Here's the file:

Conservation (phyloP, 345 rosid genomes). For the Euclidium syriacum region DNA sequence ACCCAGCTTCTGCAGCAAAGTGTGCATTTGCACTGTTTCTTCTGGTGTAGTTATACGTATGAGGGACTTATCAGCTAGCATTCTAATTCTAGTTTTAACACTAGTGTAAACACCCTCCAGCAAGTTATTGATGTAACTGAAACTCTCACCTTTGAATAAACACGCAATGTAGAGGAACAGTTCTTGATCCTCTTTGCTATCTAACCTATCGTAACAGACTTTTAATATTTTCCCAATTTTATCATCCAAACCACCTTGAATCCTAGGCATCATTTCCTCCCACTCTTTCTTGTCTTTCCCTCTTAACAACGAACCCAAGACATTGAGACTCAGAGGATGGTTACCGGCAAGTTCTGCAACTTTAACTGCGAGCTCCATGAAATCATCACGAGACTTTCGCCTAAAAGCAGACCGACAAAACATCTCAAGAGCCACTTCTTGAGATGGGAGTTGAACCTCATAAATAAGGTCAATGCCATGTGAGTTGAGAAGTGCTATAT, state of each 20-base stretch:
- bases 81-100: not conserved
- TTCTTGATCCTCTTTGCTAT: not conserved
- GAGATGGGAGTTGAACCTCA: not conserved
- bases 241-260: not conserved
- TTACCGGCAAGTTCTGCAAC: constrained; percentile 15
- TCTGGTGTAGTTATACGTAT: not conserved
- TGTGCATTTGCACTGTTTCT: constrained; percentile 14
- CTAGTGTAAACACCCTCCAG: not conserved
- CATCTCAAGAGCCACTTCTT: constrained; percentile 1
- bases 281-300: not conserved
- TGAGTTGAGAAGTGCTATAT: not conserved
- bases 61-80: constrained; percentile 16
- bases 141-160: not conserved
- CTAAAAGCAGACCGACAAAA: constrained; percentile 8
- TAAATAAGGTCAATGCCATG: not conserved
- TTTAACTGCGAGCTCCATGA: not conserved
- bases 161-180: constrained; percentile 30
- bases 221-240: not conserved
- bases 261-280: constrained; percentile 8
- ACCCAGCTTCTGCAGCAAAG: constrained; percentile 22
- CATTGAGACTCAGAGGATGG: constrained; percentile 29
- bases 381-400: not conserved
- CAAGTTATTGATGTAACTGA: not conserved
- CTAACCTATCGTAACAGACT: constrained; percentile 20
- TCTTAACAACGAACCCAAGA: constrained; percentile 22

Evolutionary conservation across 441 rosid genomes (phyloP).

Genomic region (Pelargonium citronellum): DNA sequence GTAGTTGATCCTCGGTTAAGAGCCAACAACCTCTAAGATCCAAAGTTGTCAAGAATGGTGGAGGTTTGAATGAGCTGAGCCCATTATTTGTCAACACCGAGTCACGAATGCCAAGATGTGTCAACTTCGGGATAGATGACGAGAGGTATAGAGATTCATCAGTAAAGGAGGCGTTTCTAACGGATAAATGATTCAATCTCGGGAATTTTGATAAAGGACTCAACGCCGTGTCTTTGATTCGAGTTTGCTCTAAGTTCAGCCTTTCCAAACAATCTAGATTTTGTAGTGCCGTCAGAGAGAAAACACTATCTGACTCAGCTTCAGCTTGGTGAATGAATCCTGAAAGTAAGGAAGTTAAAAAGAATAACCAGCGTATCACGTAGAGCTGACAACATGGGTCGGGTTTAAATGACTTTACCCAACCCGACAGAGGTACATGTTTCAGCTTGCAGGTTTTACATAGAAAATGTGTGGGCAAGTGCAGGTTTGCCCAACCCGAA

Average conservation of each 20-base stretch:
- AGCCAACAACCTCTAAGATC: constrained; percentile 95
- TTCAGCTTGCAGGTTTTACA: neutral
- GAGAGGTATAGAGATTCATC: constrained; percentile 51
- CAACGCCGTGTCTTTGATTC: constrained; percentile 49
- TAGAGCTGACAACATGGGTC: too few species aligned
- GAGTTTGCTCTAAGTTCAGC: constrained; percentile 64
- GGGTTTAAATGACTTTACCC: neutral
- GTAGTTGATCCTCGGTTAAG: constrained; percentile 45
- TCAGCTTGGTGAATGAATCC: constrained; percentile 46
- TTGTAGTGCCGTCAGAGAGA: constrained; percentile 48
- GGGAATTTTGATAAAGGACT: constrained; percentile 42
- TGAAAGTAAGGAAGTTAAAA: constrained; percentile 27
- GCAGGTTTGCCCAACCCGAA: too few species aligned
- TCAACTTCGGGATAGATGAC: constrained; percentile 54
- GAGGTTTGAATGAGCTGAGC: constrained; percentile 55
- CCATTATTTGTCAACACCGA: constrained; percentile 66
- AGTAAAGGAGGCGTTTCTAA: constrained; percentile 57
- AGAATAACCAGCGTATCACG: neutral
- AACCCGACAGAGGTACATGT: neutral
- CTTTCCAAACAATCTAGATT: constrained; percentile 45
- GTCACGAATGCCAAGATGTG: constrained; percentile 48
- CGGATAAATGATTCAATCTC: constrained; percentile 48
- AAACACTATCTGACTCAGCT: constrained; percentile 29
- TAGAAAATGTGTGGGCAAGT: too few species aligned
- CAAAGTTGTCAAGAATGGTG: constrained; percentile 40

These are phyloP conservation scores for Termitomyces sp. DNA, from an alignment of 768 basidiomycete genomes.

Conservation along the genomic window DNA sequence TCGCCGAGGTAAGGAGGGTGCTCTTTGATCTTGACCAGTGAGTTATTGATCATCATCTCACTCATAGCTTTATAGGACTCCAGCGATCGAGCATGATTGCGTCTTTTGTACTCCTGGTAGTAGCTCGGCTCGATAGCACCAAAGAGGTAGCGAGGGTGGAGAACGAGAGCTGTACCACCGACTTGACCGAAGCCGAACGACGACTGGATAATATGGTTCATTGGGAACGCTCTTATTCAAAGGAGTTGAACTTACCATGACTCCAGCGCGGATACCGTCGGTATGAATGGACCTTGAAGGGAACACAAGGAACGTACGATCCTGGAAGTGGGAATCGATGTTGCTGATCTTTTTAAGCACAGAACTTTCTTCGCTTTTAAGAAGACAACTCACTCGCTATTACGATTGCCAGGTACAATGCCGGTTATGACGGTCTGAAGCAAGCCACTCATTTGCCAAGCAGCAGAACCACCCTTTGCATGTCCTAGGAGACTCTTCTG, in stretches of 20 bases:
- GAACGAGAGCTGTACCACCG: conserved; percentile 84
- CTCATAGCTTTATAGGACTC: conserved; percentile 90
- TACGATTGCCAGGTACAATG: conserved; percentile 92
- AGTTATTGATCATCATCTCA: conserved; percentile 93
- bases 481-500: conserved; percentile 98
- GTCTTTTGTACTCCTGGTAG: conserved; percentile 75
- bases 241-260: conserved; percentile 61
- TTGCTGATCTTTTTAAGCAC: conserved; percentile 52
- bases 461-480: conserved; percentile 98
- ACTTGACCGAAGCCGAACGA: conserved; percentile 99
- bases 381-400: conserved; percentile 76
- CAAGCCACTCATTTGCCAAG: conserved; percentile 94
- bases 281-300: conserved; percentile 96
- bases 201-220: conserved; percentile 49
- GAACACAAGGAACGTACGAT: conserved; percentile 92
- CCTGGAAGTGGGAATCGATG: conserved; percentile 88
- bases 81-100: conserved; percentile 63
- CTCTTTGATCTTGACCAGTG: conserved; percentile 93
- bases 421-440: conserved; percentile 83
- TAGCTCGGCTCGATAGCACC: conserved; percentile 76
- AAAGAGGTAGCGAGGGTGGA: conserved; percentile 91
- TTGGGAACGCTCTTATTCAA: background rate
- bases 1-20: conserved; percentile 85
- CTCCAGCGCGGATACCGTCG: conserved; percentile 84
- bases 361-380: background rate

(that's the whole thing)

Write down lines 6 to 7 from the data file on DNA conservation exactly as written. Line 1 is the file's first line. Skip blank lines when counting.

- TTACCGGCAAGTTCTGCAAC: constrained; percentile 15
- TCTGGTGTAGTTATACGTAT: not conserved